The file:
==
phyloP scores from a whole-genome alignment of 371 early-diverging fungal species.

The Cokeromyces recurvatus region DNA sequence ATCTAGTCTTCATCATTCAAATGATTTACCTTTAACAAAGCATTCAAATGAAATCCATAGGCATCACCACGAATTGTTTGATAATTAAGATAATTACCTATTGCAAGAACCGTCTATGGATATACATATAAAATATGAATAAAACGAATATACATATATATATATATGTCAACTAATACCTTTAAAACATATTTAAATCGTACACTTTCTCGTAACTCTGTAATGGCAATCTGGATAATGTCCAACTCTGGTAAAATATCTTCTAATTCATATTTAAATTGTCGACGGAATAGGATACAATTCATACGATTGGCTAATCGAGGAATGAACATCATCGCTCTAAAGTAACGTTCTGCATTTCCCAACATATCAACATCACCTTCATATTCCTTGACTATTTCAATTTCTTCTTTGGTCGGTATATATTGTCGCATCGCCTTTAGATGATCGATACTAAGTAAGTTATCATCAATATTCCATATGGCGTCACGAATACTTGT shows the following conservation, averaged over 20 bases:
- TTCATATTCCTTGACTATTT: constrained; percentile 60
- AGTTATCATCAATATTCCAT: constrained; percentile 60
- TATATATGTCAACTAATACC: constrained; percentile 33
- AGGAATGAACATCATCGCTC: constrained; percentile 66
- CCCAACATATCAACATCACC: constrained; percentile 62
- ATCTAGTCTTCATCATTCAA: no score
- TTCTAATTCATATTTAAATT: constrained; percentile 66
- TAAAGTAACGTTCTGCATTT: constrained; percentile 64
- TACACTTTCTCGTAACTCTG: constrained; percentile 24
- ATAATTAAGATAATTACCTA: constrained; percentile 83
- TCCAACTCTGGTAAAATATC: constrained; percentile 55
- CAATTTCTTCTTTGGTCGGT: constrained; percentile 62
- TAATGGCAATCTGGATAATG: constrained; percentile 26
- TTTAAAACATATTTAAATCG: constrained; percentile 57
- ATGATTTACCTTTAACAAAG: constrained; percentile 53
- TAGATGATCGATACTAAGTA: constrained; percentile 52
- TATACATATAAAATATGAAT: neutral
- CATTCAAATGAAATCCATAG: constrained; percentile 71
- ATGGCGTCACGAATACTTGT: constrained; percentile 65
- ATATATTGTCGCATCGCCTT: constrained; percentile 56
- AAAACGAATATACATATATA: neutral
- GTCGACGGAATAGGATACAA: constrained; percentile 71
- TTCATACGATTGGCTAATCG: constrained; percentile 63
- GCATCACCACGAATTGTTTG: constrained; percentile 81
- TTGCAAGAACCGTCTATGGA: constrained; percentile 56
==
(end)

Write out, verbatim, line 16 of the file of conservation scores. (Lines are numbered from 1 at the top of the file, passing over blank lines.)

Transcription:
- TTTAAAACATATTTAAATCG: constrained; percentile 57